How Disney’s ‘Real’ Lightsaber Could Work

Disney Parks held a press event recently to share an update about Avengers Campus at Disneyland Resort’s opening date. At the end of the event, Disney Parks, Experiences and Products chairman Josh D’Amaro revealed a special tease: a “real” lightsaber. While I did attend this virtual press event I had looked away because it sounded like a business-as-usual wrap up. Then I saw other reporters sharing reports of the lightsaber on Twitter. D’Amaro pulled out the lightsaber, turned it on, and said, “It’s real.”

The blade extended from a hilt like the lightsabers we see in Star Wars. But presumably without the ability to slice anything or anyone into pieces. Attending reporters weren’t permitted to record the press event so no footage of this lightsaber exists. Yet.

Luke holding a lightsaber


Walt Disney Imagineering portfolio creative executive Scott Trowbridge confirmed after the event that the lightsaber was real. Not CGI. Disney’s not sharing photos or video yet. A Disney official told me the project is in early concept exploration. The lightsaber represents the creativity of Walt Disney Imagineering Research and Development. It’s not ready for theme parks yet but perhaps one day. For now D’Amaro was really just showcasing the possibilities.

And while various companies, licensed and otherwise, make some gorgeous replica lightsabers—including Disney—none of them capture the retractable nature of the ones in the Star Wars galaxy. Ahead of the opening of Disney Parks’ Star Wars: Galaxy’s Edge, Disney reportedly filed a patent for the most realistic version of a lightsaber yet. The most simple way to explain the patent is that the inside of the hilt houses a motorized tape measure of sorts that is wrapped around lighting.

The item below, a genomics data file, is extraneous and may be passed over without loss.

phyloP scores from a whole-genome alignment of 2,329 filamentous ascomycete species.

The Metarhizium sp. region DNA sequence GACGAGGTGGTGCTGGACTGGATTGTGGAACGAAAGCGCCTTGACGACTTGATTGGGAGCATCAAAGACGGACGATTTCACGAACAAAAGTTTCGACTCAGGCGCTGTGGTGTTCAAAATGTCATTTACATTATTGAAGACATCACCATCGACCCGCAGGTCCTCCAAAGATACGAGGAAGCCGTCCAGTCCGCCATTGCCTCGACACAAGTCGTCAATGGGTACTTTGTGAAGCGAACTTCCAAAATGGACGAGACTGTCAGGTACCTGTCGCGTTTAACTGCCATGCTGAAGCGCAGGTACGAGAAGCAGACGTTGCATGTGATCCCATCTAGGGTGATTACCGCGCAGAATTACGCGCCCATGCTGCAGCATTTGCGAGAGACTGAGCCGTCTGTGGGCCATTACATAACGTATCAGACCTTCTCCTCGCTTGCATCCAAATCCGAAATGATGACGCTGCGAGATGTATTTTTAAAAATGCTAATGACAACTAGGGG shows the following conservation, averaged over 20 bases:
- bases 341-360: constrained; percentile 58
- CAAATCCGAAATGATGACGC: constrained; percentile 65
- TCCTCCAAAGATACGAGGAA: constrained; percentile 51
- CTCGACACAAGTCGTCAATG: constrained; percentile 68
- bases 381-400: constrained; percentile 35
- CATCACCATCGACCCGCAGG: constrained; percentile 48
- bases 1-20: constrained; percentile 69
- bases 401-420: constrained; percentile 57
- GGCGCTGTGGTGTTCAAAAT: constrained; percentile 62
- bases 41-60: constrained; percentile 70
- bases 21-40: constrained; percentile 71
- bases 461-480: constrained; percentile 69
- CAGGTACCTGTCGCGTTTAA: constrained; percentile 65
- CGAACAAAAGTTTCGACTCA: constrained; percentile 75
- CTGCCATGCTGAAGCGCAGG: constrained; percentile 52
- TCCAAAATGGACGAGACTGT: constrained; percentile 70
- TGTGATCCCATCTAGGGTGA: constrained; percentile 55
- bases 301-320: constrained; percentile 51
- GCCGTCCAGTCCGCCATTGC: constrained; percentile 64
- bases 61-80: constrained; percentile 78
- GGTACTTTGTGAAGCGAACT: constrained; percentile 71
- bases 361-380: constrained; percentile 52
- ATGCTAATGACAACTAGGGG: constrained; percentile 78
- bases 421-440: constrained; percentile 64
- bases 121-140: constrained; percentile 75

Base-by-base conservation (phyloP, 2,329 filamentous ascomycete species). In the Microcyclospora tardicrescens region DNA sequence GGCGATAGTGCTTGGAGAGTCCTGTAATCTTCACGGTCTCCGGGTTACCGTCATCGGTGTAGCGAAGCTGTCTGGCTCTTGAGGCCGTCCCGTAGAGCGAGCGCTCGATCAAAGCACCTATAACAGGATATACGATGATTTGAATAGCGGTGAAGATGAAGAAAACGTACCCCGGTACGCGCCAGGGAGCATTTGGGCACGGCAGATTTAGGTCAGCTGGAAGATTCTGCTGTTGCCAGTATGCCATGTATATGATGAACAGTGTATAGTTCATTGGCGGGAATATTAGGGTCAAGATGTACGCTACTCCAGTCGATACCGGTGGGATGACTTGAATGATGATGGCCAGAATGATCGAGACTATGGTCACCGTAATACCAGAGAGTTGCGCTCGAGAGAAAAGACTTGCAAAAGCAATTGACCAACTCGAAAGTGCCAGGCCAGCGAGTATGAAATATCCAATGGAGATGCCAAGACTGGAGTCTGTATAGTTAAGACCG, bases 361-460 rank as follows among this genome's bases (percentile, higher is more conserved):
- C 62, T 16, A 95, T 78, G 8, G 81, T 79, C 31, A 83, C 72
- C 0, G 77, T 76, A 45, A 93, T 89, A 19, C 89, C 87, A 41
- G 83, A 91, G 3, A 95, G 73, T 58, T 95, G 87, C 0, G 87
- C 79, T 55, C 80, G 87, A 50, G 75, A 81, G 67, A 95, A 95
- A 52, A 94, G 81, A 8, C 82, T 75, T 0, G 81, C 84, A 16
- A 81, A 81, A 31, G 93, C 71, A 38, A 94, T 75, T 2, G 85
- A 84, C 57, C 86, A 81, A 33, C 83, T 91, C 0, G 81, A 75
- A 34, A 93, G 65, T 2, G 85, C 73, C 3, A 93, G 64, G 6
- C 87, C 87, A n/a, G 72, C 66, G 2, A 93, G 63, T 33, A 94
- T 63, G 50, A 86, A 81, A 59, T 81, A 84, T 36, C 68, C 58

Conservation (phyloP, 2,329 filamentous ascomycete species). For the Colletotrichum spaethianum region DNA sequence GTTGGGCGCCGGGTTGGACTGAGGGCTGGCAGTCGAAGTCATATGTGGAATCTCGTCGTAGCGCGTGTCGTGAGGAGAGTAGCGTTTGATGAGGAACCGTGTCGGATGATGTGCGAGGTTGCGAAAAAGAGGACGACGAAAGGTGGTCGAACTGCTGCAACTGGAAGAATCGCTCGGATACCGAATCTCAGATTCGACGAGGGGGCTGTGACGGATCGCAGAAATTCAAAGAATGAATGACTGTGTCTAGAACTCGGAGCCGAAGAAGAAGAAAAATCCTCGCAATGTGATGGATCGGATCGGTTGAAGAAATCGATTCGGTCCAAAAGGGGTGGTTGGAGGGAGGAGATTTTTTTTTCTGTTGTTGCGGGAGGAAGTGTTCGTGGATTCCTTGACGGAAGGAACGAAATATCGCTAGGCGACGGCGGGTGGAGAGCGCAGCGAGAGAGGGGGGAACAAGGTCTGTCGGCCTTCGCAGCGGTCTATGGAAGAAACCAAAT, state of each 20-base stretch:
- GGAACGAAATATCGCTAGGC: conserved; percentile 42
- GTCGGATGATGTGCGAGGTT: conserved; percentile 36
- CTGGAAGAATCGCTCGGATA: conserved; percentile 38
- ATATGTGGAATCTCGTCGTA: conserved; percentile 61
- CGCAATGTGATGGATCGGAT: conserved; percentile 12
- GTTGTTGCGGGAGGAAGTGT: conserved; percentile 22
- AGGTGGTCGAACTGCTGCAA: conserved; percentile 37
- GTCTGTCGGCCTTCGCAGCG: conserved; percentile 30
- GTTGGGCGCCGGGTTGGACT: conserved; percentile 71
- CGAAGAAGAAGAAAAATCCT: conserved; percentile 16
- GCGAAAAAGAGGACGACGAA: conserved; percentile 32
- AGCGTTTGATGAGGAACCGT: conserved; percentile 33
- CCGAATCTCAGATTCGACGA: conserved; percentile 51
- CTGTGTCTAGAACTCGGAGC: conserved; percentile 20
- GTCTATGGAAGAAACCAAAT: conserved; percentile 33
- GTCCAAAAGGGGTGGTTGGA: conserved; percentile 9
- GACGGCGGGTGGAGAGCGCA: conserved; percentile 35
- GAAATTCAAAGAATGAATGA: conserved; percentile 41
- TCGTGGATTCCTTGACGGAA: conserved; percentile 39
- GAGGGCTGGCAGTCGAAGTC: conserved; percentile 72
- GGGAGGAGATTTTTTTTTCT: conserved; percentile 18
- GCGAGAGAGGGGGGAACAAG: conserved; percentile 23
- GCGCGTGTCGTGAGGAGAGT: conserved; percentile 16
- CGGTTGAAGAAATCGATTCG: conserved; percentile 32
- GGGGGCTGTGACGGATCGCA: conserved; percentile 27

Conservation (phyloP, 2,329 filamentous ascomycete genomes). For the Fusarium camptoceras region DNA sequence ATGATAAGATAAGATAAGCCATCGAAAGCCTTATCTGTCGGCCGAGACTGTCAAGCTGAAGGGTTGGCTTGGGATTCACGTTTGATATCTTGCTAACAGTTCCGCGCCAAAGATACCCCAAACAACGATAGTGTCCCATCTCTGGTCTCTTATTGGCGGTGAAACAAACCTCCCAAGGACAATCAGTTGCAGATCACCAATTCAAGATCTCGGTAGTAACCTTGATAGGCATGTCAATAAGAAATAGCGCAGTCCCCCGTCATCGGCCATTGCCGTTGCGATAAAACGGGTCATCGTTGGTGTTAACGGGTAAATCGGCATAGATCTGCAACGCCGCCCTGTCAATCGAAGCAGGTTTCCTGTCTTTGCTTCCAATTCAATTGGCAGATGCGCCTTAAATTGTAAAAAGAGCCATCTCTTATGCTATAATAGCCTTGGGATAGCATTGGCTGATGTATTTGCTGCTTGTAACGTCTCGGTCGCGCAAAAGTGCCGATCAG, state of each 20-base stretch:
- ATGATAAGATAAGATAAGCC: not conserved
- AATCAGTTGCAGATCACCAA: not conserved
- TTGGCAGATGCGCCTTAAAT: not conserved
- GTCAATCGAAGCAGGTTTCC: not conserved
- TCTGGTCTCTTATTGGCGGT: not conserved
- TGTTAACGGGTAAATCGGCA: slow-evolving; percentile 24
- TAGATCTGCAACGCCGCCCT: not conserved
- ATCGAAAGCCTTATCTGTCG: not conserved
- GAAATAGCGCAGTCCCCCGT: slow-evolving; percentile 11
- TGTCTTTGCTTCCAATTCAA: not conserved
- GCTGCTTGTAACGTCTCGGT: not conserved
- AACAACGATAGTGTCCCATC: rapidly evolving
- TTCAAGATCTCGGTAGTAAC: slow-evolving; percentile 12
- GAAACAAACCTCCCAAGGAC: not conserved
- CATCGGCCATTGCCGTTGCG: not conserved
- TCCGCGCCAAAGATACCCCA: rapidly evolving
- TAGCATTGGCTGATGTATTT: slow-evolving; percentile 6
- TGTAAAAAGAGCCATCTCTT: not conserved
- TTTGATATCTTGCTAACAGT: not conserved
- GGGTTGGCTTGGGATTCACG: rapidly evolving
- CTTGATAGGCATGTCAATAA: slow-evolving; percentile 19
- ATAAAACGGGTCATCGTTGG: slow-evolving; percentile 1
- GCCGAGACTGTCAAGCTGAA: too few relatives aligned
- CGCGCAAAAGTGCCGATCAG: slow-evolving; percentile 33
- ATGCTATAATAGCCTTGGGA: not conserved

After Disney’s “real” lightsaber reveal, VR/AR/web developer Ben Ridout looked back at that patent (which we saw at  The Verge). He created an animation demonstrating how the lightsaber might work. He used a tape measure to illustrate the mechanism. Essentially, you’d push a button to raise a cylinder and, tada, you have a lightsaber.

We’re obviously boiling this down to basics. Innovating this technology when we’ve had decades of not quite authentic lightsabers is a huge step. And we hope Disney unveils this in the near-ish future. After the last year, don’t we all deserve the coolest possible toy?

Amy Ratcliffe is the Managing Editor for Nerdist and the author of A Kid’s Guide to Fandom, available for pre-order now. Follow her on  Twitter and Instagram.

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